IUP Undergraduates Will Be Part of National Research Project

Posted on 2/10/2017 12:19:42 PM

IUP Students in BIO 202 and BIO 203 with participate in SEA PHAGES researchIndiana University of Pennsylvania undergraduates are going “phage hunting” this fall as part of a national research project.

IUP students in two biology courses in fall 2017 and spring 2018 will do hands-on research to help to find phages (viruses that infect bacteria) in soil through the Howard Hughes Medical Institute’s Science Education Alliance-Phage Hunters Advancing Genomics and Evolutions Science (SEA-PHAGES).

IUP is one of 142 universities in the world to be part of SEA-PHAGES. Biology faculty members Carl Luciano, Seema Bharathan, N. Bharathan, Holly Travis, and Cuong Diep are leading the project at IUP. 

SEA-PHAGES is a two-semester, discovery-based undergraduate research course that begins with digging in the soil to find new viruses (phages) and progresses through a variety of microbiology techniques and, eventually, to complex genome annotation and bioinformatic analyses.

“This is a great opportunity to get students interested in a real scientific research project early in their college careers,” Luciano said.

“By working in the project from its very beginning, students are invested. It is our hope that this helps students who are interested in science to persist in the sciences, graduate, and pursue a career in science. This project shows students what it is to be a scientist, including working collaboratively with other institutions and research organizations.

“Too often freshmen do not feel welcome in the sciences. This project allows them to be an active part of the research team.”

At IUP, the program will include 48 students in each semester in two laboratory sections of BIOL 202 (Principles of Cell and Molecular Biology) and BIOL 203 (Principles of Genetics and Developmental Biology). Students will work together in a cohort, and the class will include majors from many CNSM disciplines.

“IUP students and faculty will be doing the ‘grunt work,’ going into the environment, getting the soil samples, and purifying the viruses,” Luciano said.

Soil samples contain microorganisms, and some of these microorganisms are viruses (phages) that affect other microorganisms that live in the soil.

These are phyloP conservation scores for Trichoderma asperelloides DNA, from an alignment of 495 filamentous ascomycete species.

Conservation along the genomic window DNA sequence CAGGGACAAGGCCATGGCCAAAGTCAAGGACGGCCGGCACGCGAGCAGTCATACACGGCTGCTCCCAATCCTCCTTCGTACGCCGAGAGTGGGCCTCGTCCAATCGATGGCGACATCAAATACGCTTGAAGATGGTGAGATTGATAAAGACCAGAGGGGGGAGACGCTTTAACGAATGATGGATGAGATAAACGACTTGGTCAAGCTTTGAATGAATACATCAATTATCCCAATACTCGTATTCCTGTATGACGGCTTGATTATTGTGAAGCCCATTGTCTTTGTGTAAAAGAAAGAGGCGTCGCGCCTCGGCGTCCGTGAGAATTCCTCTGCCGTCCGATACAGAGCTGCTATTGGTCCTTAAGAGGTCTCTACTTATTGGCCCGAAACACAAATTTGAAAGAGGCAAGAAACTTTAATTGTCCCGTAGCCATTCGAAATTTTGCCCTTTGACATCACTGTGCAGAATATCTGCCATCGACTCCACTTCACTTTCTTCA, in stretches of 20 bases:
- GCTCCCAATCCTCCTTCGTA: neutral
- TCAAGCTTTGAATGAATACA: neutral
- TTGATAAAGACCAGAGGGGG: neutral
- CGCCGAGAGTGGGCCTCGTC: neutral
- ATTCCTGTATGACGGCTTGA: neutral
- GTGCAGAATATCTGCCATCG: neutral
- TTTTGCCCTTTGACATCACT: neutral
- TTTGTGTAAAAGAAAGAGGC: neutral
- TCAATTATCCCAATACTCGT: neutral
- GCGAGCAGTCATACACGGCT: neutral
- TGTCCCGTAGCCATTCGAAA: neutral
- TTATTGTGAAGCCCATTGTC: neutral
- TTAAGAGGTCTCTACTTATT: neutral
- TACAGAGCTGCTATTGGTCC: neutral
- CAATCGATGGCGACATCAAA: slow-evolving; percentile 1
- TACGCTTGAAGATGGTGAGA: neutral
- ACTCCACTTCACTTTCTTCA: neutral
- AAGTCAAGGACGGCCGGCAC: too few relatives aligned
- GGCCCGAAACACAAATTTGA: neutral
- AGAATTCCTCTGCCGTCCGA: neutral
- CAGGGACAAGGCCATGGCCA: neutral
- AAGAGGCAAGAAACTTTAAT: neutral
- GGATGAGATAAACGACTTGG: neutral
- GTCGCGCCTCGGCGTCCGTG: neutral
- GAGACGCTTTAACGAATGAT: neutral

“We are looking for phages from these soil samples. There are zillions and zillions out there, and most are undiscovered. Our students will be finding these undiscovered phages,” Luciano said.

While this project is mostly an exercise in virus diversity and cataloguing the diversity of viruses in the environment, “as we discover new viruses we also are discovering new genes and new genetic information that might be useful in preventing disease or helping agriculture,” he said.

All of the instructions and recipes come from the Howard Hughes Medical Institute. Scientists there will send IUP the host strain to grow the viruses and provide help with any technical difficulties.

“During the spring (second) semester of the project, IUP students will isolate DNA from the phages, sequence them, annotate their gene content, and perform comparative genomics using bioinformatics software provided by the Howard Hughes Medical Institute,” Diep said. “Because these phages will be newly discovered, students can name their own phage, giving a sense of ownership in their discoveries.”

The IUP students also will be invited to participate in the SEA-PHAGES annual symposium in June at the Janelia Research Campus near Washington, DC, to present their work, participate in the symposium as part of the national team, and publish their research findings.

The office of the Dean of the College of Natural Sciences and Mathematics will be assisting with the budget and schedule for the program.